This leads to what he calls a mood of unlove, when we don’t feel fully loved and believe that there is something wrong with us.
When we don’t feel worthy, appreciated, accepted, respected, acknowledged, valued or good enough, the mood of unlove shows up. He calls this the wounding of our heart.

“The mood of unlove often shows up in the form of sudden emotional flare ups in reaction to any hint of being slighted or badly treated. It’s as if a reservoir of distrust and resentment were ready and waiting to be released, which the tiniest incident can trigger. Even caring and compassionate people often carry within them a fair share of unlove and righteous grievance, which can suddenly erupt under certain circumstances.”

To bring it into everyday life. When your boss asks you to re-write that presentation you have spent hours working on, or your spouse criticizes you for not doing it right … you may get triggered!

What John Welwood is saying, is that at these moments the wound of our own heart opens up along with the mood of unlove. We react and try to protect ourselves from this feeling of being unloved and that there is something wrong with us, so we lash out and blame or retreat and find ways to numb and soothe ourselves.

When we become defensive and lash out or withdraw or try to escape,  we may feel better, but the original hurt will be there until we acknowledge and embrace it. We will continue to be triggered until we fully accept and understand ourselves and let love blossom inside.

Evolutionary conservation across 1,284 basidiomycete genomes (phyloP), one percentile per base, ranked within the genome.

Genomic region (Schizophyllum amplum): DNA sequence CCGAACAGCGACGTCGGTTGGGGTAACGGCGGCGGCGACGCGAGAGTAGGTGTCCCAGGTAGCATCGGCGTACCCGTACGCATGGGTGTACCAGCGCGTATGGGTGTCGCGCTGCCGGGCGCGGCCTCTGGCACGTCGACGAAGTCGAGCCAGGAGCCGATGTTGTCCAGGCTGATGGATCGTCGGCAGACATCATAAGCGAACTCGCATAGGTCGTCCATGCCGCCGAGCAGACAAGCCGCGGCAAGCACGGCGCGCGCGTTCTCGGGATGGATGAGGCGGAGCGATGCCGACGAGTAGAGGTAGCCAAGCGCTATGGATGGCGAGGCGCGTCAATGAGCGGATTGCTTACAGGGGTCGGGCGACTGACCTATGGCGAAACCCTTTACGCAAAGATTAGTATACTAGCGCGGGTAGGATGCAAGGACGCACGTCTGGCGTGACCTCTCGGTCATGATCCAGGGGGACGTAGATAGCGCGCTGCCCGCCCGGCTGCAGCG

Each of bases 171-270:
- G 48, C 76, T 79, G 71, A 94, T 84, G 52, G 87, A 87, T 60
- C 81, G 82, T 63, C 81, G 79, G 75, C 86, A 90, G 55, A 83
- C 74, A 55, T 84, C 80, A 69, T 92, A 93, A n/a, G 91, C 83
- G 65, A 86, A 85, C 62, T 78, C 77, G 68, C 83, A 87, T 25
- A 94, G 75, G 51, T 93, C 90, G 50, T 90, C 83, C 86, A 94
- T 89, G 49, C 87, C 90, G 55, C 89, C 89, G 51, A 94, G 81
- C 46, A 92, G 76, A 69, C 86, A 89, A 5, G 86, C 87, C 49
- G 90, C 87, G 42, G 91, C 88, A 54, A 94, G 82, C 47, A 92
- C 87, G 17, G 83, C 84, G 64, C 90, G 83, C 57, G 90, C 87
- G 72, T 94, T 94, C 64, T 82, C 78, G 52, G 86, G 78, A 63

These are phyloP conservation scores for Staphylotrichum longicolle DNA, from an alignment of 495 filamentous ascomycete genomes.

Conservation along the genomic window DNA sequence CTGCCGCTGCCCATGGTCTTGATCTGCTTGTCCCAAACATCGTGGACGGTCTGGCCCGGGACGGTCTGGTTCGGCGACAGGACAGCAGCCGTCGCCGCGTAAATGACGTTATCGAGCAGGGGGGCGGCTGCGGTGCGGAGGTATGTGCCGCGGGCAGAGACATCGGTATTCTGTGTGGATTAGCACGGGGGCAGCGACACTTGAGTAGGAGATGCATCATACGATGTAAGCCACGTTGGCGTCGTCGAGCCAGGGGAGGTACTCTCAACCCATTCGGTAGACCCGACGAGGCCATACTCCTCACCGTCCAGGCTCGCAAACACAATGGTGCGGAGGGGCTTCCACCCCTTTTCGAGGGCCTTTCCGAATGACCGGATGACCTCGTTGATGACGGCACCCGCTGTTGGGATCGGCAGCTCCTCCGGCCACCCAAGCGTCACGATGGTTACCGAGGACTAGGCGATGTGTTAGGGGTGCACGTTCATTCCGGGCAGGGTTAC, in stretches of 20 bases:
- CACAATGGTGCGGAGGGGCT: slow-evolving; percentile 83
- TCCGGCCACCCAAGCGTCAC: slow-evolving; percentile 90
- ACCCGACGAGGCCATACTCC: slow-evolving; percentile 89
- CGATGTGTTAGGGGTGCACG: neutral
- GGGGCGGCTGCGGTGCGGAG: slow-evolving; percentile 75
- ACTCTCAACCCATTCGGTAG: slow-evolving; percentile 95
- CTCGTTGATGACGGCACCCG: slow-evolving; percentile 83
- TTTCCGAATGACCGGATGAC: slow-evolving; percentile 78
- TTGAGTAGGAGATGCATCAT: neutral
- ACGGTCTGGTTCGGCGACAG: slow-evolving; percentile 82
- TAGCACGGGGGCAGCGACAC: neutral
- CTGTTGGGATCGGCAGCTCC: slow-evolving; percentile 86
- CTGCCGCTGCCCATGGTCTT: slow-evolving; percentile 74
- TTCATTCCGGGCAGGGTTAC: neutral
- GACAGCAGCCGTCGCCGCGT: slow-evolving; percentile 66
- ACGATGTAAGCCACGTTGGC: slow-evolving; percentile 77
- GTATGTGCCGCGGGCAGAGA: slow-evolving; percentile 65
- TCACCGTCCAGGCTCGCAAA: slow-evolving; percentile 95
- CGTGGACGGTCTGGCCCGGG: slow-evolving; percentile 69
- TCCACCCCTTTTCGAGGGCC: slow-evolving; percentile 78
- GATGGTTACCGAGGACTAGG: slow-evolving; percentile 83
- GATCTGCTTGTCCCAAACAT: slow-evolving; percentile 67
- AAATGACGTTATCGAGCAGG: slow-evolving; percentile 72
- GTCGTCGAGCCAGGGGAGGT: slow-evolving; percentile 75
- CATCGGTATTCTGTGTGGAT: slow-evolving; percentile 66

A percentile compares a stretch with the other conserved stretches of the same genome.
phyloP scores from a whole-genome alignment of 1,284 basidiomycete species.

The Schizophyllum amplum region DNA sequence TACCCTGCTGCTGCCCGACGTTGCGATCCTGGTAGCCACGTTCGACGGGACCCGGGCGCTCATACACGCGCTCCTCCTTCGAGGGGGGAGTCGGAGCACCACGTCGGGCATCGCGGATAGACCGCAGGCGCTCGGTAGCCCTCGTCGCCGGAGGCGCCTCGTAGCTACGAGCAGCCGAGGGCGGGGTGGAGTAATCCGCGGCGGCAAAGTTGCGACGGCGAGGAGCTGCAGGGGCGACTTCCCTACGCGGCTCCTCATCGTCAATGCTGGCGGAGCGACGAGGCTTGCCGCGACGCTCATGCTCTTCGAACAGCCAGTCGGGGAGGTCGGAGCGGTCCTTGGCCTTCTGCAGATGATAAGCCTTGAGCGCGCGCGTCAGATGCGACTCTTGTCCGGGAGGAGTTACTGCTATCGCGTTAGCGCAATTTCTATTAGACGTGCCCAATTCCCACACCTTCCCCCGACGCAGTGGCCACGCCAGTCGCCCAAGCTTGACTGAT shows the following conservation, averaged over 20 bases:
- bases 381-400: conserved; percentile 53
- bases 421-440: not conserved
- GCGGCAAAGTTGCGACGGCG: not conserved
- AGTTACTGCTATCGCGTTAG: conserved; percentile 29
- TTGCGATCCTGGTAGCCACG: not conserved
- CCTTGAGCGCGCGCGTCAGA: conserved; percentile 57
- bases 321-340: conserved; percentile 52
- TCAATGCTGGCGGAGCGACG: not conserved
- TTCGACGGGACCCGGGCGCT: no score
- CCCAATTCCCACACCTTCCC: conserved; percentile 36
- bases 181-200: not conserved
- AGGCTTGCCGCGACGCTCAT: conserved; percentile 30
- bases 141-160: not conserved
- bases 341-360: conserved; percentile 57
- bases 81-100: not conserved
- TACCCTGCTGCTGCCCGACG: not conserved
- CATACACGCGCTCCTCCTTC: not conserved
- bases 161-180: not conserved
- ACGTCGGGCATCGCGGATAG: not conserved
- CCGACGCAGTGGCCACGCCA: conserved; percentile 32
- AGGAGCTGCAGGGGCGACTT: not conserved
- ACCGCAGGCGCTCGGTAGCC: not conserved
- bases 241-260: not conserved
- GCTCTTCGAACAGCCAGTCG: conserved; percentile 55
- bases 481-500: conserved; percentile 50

Could it be that simple … that all we long for is to feel fully loved?

Yes is the answer lies within each of us.

By taking the time to see this in the heart of these moments, we can learn to give ourselves empathy and love and begin to heal old wounds.

Namaste

The Seasons of Our Heart

 

As I sit with the sadness and the grief of losing both of our girl Welsh Terriers – Dilys and now Meg,  I allow myself to feel the pain and loss. This has been a summer season of worry, stress and heartbreak. Now there is space for peace.

The words of Kahlil Gibran come to mind.

“Your pain is the breaking of the shell that encloses your understanding.

Just as the stone of the fruit must break, so that its heart may stand in the sun, so must you know pain.

And if you keep your heart in wonder at the daily miracles of your life, your pain would not seem less wondrous than your joy.

If you accept the seasons of your heart, as you have always accepted the four seasons, you would watch with serenity the winters of your grief.

Much of your pain is self-chosen. It is the bitter potion by which the physician within you heals your sick self.